People dress and groom themselves for their own social group. Accents are a prime example of how we identify ourselves to our own group or tribe.
Traveling in Western Georgia, it isn't hard for the locals to tell "you ain't from around here arya, boy?" as we talk with what we think of as a "normal" accent - the sort of midwestern flat nasal voice favored by television anchors. But in the South, of course, people have accents, and after a while, you can fine-tune your ear to tell if someone is from Georgia (and what part of it) or North or South Carolina, Mississippi, Alabama, Texas, or Florida. Throughout the United States, people have accents, from the thick South Boston to the laid-back Californian. And the question of course, is why?
In this day and age of global communications, one wonders why there are different languages at all - although English seems to dominate international commerce, aviation, the Internet, and so on. The 26-character keyboard, at first, forced a lot of people to accept English, but of course, technology has changed that to some extent.
But people living in the South or South Boston (both can be racist, guess which one is more?) must realize that they have an accent when they watch television and realize that few, if any, people on the telly speak as they do. Does this go right over their heads? Or do they just assume those "other people" on TeeVee talk funny, much as many movie stars adopted the "mid-Atlantic" accent in the 1930's - that sounded patrician and elegant, even if it was largely made-up.
The answer, of course, is tribalism. It is easily possible to detect someone who "ain't from around here" by their accent, dress, mannerisms, and whatnot. And that's the whole point - to be able to readily distinguish between "us" and "them" from a distance. It goes back to our caveman ancestors, who needed to know who was a friend and who was a potential enemy.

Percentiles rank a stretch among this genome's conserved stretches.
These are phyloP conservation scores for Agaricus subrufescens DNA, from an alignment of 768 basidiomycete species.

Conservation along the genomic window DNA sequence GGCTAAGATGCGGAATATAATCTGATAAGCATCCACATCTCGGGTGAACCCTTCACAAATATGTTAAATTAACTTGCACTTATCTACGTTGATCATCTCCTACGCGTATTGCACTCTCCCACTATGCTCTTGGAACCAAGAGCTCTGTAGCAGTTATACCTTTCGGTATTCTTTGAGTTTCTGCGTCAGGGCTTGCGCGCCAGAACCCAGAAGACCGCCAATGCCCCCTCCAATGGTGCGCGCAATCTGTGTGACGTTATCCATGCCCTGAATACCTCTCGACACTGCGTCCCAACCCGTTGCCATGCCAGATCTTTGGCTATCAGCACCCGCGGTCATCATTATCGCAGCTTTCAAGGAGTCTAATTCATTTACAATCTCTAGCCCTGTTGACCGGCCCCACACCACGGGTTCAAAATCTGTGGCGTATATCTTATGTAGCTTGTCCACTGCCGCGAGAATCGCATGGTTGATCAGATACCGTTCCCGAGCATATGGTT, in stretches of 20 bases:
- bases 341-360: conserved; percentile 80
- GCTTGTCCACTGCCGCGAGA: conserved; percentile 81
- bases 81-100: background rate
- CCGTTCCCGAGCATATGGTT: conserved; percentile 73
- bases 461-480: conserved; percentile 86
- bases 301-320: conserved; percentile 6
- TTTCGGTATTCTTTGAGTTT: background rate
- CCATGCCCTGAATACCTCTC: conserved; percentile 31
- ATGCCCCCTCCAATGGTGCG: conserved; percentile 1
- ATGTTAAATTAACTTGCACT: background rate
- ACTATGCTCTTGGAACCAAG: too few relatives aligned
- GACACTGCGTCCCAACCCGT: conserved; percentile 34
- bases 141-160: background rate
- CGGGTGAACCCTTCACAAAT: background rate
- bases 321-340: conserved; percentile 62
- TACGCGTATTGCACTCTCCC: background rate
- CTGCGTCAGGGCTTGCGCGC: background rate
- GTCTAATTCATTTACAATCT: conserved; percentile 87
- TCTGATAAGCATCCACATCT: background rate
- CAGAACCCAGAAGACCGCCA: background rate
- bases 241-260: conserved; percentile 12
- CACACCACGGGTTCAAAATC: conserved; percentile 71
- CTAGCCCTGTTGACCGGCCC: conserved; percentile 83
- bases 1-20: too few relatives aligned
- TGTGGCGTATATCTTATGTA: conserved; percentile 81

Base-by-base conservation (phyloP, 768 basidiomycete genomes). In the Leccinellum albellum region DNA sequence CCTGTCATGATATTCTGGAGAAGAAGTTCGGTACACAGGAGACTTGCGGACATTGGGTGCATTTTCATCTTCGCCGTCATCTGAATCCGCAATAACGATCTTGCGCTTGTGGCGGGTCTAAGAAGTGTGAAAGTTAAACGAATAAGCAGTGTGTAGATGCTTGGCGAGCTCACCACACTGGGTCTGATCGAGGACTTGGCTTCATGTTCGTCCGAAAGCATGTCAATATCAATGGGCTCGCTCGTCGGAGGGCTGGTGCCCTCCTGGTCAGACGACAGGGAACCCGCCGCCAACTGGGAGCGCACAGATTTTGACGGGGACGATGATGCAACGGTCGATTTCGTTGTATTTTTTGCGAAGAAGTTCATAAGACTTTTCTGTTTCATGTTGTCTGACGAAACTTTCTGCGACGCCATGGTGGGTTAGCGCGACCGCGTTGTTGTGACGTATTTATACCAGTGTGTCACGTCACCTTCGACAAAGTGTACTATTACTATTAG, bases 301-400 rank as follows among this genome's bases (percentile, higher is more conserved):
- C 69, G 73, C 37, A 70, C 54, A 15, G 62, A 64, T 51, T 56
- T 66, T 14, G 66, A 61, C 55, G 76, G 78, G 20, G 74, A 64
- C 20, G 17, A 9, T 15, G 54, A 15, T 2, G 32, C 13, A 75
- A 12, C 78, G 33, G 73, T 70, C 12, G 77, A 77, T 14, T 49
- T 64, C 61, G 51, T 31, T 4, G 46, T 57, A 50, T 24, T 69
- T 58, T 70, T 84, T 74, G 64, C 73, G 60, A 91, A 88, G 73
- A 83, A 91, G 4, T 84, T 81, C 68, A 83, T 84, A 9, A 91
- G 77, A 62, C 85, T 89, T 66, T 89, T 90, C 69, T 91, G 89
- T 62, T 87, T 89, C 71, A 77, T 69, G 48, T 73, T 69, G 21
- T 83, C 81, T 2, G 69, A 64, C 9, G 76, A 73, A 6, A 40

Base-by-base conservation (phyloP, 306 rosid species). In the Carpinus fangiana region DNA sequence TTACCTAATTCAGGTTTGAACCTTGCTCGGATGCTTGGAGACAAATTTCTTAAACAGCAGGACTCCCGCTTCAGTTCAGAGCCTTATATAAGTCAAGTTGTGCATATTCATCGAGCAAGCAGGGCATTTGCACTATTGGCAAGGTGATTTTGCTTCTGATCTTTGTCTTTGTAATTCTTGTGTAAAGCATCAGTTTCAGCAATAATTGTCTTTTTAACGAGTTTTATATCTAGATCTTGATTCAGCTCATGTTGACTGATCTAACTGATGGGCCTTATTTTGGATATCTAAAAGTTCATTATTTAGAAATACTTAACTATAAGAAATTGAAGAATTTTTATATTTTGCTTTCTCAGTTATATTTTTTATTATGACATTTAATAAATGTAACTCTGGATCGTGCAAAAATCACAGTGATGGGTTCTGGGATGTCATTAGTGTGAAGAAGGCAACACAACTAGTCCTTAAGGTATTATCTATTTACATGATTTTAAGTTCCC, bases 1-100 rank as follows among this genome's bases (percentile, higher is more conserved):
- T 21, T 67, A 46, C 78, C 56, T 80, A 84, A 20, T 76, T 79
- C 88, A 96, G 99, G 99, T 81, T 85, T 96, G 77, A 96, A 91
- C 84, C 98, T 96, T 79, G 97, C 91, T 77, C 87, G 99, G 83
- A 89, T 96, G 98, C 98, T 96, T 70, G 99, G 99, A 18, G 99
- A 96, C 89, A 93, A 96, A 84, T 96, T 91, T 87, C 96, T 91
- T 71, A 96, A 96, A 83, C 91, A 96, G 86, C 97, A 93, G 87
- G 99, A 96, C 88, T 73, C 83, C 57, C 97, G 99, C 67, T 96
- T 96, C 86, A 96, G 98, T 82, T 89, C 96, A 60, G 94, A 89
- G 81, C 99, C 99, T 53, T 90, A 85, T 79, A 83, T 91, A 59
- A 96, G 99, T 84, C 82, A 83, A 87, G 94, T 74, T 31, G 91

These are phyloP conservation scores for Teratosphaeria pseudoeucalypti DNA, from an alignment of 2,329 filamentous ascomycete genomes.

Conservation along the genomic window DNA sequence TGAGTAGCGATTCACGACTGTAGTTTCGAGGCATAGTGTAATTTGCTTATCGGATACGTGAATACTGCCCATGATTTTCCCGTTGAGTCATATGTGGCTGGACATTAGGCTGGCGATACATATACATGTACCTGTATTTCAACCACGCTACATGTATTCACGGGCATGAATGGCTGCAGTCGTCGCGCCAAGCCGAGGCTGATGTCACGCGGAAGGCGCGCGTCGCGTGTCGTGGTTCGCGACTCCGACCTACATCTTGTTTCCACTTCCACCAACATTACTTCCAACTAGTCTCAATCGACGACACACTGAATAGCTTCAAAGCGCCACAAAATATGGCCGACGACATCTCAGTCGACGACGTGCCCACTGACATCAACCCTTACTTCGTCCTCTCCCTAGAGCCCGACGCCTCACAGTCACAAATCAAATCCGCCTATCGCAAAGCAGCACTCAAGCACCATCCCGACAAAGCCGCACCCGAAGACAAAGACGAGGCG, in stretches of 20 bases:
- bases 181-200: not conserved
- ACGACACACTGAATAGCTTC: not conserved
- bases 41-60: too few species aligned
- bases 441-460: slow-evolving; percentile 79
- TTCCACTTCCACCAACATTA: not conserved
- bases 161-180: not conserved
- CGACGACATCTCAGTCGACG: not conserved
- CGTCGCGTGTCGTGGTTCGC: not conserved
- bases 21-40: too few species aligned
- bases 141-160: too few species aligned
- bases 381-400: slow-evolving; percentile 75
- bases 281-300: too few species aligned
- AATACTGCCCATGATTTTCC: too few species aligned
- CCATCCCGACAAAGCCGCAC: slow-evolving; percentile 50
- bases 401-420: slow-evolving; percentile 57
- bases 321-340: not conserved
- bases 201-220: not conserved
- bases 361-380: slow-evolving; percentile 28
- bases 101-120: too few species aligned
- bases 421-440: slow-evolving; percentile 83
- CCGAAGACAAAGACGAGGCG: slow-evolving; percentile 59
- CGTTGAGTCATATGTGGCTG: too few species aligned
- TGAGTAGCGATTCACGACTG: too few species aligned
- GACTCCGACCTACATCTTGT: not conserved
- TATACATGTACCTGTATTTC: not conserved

Today, of course, there is less a need for this sort of thing, right? Or is there? Maybe today, people feel more threatened than before by "outside forces" or migrants, or people who think differently than they do. Maybe these tribal markings are now deemed more important than ever - to paper-over the idea that fundamentally, we are all human beings.
So we travel to this gay campground to test out the modifications we made to the camper (already!) which I will do a video of soon. There, we are confronted with more tribalism - and tribes as alien to us as those in Western Georgia - home of dry counties, Baptists, and covert Klansmen (but not as many as you might think). Here, there is a distinct demarcation between generations and classes. The younger gays (under 50) all have tattoos, for example - but that is just an age thing, I think. The older folks (such as ourselves) are plain-skinned, and dress pretty conservatively (and cheaply). The city gays, it is a whole 'nuther deal.
We too, were once mocked for wearing our country fashions.
We once visited a friend in Atlanta (pronounced without the t's or at least without the second one) and was mocked by our host (and friend, or so we thought) for wearing our country fashions. "No one wears pleated shorts anymore!" he cried - which explains, I guess, why we got them so cheaply at the thrift store. He was aghast that we wore used clothing and what's more, didn't have a designer label on it. We don't hang out with him anymore. Shallow people have shallow values.